• Review Date: September 29, 2008
  • Rated: R
  • Genre: Drama
  • Release Year: 2008
  • Running Time: 120 minutes

Common Sense Media says

Arty apocalypse is as rewarding as it is rough.
  • Review Date: September 29, 2008
  • Rated: R
  • Genre: Drama
  • Release Year: 2008
  • Running Time: 120 minutes





What parents need to know

Positive messages

Extensive depiction of social breakdown in the wake of a disease that strikes its victims blind -- including riots, quarantine, and armed suppression of blind civilians. As the plague effects the entire populace, civilization descends into chaos, squalor, and filth. A group of quarantined victims set up a tyranny under rule of force, telling other inmates that they'll only receive food in exchange for their remaining valuables, and, later, sex. A man who was blind before the sickness assists this tyranny.


Beatings, shootings, stabbings, scuffling, fistfights, panicked pushing and shoving; nonconsensual sex with a high level of roughness. Several characters are shot on screen; a character commits suicide. Several characters die, trapped in a burning building that's been deliberately set on fire. Plane and car crashes shown in news footage. Government troops fire on unarmed, blind civilians.


Extensive sexual and nonsexual nudity (including both male and female full frontal, from a distance); a prostitute visits a client in a hotel room; consensual sexual activity on screen; sex is bartered for food in the aftermath of a devastating plague.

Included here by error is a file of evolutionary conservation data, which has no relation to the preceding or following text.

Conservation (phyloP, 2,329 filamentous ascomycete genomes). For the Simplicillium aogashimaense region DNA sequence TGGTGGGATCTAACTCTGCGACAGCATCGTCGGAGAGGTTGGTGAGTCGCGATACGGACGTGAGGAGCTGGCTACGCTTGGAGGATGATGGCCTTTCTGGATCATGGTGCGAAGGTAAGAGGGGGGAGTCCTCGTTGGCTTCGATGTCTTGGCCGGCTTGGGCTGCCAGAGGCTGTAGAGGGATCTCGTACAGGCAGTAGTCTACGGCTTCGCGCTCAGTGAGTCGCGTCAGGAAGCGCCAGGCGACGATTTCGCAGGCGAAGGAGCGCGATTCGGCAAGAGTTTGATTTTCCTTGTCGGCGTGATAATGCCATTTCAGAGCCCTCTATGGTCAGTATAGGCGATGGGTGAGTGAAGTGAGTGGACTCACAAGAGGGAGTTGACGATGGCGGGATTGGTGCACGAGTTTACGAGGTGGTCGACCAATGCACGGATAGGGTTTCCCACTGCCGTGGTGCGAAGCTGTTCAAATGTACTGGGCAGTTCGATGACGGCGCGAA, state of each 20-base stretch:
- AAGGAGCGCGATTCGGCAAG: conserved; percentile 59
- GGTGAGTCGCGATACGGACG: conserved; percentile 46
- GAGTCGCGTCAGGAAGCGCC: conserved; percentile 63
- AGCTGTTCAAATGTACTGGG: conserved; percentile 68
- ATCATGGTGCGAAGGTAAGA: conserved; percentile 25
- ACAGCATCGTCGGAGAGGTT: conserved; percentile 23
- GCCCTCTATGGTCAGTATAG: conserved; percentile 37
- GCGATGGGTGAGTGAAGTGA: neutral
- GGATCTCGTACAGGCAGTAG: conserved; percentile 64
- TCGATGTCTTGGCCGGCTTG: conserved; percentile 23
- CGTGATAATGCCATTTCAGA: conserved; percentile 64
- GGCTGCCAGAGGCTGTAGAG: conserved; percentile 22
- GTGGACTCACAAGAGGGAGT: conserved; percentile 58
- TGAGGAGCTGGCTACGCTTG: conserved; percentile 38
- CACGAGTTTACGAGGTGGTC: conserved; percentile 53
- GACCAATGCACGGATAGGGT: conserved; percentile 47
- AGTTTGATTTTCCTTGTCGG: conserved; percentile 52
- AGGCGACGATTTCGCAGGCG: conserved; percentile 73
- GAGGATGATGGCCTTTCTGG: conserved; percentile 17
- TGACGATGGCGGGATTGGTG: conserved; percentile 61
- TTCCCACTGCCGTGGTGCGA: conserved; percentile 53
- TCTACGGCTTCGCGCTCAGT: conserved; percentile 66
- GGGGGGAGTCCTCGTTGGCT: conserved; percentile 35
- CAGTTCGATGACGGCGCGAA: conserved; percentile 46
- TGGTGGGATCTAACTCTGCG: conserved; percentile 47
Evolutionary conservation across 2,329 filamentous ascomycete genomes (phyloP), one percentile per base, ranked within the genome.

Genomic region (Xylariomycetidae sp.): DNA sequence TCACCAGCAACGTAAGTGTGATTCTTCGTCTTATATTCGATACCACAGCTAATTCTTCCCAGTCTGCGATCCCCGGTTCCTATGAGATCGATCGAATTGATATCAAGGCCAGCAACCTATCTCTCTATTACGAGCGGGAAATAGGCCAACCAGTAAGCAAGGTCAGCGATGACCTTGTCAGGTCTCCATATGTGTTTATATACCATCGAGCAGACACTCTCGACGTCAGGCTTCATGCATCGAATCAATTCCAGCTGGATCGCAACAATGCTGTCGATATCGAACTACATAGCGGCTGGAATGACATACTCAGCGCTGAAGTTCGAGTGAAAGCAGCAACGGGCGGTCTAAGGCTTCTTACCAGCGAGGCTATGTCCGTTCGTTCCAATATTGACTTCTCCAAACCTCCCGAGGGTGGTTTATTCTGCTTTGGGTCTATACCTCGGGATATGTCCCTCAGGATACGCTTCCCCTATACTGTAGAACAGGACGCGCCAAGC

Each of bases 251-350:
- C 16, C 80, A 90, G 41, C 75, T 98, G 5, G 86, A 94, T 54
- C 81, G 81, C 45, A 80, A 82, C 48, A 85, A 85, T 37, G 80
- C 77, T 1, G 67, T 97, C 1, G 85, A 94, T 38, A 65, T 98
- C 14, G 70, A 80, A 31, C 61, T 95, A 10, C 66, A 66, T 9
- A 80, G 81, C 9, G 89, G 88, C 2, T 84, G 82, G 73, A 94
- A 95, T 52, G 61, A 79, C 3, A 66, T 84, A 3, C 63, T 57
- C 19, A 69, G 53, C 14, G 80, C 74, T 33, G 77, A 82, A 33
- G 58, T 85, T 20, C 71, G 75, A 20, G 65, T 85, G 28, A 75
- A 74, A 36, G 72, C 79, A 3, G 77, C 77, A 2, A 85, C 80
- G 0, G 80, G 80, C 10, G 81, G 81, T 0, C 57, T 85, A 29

Frequent strong language, including "damn," "hell," "f--k," "s--t," "bitch," "bulls--t," "whore," "motherf---er," and the "N" word.

Not applicable
Drinking, drugs, & smoking

Characters drink wine and hard liquor.

Parents Need to Know

Parents need to know that this bleak drama -- which depicts the total breakdown of society (including filth, squalor, graphic brutality, and sexual coercion) in the wake of a plague that leaves its victims blind -- isn't for kids. Several scenes depict the aftermath of the social collapse, including the absence of law and order, medical treatment, food and shelter, and more. There are also several sex scenes -- some of which are consensual, and some of which aren't -- and a good deal of strong language. Violence includes beatings, shootings, and much more.

Parents say

Kids say

What's the story?

Based on the novel by Nobel Prize-winning novelist Jose Saramago, BLINDNESS takes place in an unspecified modern city, where a small group of people are afflicted with a disease that takes away their vision and fills their eyes with nothing but a vast, featureless whiteness -- "like I'm swimming in milk," as one character puts it. When an unnamed ophthalmologist (Mark Ruffalo) is afflicted and taken to quarantine, his wife (Julianne Moore) claims that she's gone blind as well and must be taken with him -- even though she hasn't. Soon, the disease spreads like wildfire, and the quarantine facility is jammed with blind victims. As the outside world provides less and less help, a cruel, cold social order is imposed on the wards by a man (Gael Garcia Bernal) who forces inmates to trade their remaining valuables -- and then their bodies -- for food. Moore tries to save her husband and the others in her care, but what will that cost her, and it is it even be possible?

Is it any good?


Author Saramago reportedly spent nearly a decade rebuffing filmmakers who wanted to adapt his acclaimed novel; finally, though, director Fernando Meirelles (City of God, The Constant Gardener) and screenwriter Don McKellar convinced the novelist that his book could be brought to the screen. The resulting film is, ultimately, gripping and harrowing and disconcerting; it's certainly one of the bleakest and most brutal portraits of the collapse of civilization ever seen on screen.